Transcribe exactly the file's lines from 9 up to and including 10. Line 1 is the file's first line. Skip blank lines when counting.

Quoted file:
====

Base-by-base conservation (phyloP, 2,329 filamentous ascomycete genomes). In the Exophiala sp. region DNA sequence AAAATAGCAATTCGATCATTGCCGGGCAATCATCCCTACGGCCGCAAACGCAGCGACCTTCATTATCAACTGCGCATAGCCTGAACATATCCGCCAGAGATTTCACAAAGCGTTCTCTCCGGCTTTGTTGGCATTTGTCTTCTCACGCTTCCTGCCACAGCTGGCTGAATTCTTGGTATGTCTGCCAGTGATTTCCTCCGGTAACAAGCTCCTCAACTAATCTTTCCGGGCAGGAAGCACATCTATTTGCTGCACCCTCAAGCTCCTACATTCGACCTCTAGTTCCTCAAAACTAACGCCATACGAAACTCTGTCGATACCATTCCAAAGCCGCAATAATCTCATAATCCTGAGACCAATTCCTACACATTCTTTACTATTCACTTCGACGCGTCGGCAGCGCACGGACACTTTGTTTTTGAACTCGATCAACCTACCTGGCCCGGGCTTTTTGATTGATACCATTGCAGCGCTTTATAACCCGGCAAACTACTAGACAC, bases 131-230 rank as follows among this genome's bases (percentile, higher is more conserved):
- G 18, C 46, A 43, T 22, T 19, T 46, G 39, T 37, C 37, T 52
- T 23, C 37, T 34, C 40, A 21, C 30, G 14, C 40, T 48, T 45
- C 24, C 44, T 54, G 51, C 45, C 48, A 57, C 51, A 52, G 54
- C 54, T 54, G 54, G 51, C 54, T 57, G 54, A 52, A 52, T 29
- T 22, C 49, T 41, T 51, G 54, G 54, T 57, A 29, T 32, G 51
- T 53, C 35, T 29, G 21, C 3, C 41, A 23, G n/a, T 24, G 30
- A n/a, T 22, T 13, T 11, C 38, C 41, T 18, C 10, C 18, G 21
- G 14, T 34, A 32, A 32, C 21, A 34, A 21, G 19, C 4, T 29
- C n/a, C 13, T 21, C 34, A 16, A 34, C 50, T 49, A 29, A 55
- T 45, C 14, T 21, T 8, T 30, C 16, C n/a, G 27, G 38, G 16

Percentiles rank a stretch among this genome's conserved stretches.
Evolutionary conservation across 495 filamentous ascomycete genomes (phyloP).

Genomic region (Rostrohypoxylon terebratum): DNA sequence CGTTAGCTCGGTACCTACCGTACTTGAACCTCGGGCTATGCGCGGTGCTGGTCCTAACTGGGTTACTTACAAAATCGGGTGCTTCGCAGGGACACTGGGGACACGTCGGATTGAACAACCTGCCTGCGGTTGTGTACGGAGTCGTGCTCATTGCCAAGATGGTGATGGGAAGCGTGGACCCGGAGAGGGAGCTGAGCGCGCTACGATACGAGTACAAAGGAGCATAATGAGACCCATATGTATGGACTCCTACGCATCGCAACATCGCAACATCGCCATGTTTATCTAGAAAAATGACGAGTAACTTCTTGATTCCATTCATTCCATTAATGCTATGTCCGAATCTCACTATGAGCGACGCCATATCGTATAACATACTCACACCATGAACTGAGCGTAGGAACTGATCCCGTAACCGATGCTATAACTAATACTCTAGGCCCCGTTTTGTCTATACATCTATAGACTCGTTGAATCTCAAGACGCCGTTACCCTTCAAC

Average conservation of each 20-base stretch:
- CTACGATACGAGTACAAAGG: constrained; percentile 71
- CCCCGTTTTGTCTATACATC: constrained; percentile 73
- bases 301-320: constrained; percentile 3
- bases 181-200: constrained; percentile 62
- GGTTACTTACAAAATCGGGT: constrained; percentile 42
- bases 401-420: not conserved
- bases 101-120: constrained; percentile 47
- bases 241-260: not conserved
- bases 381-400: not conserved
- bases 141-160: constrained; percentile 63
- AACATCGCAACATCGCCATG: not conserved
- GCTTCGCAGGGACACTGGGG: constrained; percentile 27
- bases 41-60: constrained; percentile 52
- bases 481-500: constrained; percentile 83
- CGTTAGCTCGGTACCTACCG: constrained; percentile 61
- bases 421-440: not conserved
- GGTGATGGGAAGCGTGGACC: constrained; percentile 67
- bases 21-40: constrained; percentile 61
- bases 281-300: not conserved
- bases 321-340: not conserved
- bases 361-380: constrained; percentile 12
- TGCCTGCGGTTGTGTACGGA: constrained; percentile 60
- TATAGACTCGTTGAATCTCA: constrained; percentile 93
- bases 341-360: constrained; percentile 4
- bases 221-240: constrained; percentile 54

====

- G 14, T 34, A 32, A 32, C 21, A 34, A 21, G 19, C 4, T 29
- C n/a, C 13, T 21, C 34, A 16, A 34, C 50, T 49, A 29, A 55